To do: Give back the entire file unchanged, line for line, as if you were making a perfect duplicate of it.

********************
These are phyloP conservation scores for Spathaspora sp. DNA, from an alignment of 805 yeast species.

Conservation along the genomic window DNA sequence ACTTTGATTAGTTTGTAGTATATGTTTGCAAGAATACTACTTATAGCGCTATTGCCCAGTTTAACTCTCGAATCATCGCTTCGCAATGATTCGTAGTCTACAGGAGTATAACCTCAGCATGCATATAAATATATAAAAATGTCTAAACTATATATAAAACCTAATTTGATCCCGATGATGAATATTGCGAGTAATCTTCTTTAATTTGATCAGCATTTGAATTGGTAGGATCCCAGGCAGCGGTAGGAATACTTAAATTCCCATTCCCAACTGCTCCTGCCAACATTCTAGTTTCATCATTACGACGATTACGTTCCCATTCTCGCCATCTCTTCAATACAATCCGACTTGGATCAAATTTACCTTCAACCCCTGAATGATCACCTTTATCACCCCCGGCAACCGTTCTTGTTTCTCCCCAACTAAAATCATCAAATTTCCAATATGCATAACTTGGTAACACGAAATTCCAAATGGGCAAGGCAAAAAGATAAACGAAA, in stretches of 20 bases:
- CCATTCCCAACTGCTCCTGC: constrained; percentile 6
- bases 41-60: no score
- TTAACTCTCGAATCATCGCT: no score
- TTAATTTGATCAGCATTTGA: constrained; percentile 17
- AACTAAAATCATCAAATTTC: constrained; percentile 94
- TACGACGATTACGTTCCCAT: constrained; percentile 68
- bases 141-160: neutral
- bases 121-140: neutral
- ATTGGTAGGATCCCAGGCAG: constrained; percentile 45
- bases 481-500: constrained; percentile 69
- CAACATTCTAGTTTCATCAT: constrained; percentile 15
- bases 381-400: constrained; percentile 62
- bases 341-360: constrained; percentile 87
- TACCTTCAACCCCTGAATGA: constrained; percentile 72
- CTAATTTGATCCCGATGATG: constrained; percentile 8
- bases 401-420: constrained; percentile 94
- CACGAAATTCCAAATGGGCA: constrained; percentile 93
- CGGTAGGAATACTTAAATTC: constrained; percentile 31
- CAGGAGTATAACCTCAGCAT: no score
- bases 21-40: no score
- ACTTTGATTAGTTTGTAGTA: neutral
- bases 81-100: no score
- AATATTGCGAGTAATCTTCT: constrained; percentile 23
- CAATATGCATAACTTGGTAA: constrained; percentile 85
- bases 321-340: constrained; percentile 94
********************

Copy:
These are phyloP conservation scores for Spathaspora sp. DNA, from an alignment of 805 yeast species.

Conservation along the genomic window DNA sequence ACTTTGATTAGTTTGTAGTATATGTTTGCAAGAATACTACTTATAGCGCTATTGCCCAGTTTAACTCTCGAATCATCGCTTCGCAATGATTCGTAGTCTACAGGAGTATAACCTCAGCATGCATATAAATATATAAAAATGTCTAAACTATATATAAAACCTAATTTGATCCCGATGATGAATATTGCGAGTAATCTTCTTTAATTTGATCAGCATTTGAATTGGTAGGATCCCAGGCAGCGGTAGGAATACTTAAATTCCCATTCCCAACTGCTCCTGCCAACATTCTAGTTTCATCATTACGACGATTACGTTCCCATTCTCGCCATCTCTTCAATACAATCCGACTTGGATCAAATTTACCTTCAACCCCTGAATGATCACCTTTATCACCCCCGGCAACCGTTCTTGTTTCTCCCCAACTAAAATCATCAAATTTCCAATATGCATAACTTGGTAACACGAAATTCCAAATGGGCAAGGCAAAAAGATAAACGAAA, in stretches of 20 bases:
- CCATTCCCAACTGCTCCTGC: constrained; percentile 6
- bases 41-60: no score
- TTAACTCTCGAATCATCGCT: no score
- TTAATTTGATCAGCATTTGA: constrained; percentile 17
- AACTAAAATCATCAAATTTC: constrained; percentile 94
- TACGACGATTACGTTCCCAT: constrained; percentile 68
- bases 141-160: neutral
- bases 121-140: neutral
- ATTGGTAGGATCCCAGGCAG: constrained; percentile 45
- bases 481-500: constrained; percentile 69
- CAACATTCTAGTTTCATCAT: constrained; percentile 15
- bases 381-400: constrained; percentile 62
- bases 341-360: constrained; percentile 87
- TACCTTCAACCCCTGAATGA: constrained; percentile 72
- CTAATTTGATCCCGATGATG: constrained; percentile 8
- bases 401-420: constrained; percentile 94
- CACGAAATTCCAAATGGGCA: constrained; percentile 93
- CGGTAGGAATACTTAAATTC: constrained; percentile 31
- CAGGAGTATAACCTCAGCAT: no score
- bases 21-40: no score
- ACTTTGATTAGTTTGTAGTA: neutral
- bases 81-100: no score
- AATATTGCGAGTAATCTTCT: constrained; percentile 23
- CAATATGCATAACTTGGTAA: constrained; percentile 85
- bases 321-340: constrained; percentile 94